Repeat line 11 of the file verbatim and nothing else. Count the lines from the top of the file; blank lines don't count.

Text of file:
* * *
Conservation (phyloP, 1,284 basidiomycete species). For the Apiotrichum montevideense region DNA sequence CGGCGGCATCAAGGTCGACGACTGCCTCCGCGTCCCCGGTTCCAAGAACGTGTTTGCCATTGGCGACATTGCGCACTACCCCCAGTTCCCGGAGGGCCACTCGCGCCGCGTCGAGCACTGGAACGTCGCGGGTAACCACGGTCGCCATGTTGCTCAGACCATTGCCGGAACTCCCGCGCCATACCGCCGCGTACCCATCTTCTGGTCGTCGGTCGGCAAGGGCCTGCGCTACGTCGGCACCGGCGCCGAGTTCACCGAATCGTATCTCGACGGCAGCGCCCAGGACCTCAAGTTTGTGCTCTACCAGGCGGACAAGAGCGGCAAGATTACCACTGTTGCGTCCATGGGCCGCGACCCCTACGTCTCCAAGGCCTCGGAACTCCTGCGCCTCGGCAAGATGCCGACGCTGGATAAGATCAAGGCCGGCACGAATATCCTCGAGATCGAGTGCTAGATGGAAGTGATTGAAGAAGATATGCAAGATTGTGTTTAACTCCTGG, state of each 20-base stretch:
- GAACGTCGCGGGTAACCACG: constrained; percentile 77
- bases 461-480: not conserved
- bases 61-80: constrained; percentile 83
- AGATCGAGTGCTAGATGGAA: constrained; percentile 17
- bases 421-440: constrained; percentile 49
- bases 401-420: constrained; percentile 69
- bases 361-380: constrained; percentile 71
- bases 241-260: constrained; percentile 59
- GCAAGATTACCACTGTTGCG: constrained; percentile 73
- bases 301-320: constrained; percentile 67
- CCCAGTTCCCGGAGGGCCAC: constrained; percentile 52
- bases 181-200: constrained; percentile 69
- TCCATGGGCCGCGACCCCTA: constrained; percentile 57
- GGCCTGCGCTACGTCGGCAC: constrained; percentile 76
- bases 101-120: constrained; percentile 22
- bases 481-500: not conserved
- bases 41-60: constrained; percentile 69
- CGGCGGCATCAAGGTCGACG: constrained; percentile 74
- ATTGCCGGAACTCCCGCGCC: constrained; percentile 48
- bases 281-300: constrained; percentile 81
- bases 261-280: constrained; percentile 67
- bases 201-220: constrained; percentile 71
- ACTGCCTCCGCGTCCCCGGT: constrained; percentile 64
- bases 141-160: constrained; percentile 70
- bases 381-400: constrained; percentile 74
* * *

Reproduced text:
- bases 301-320: constrained; percentile 67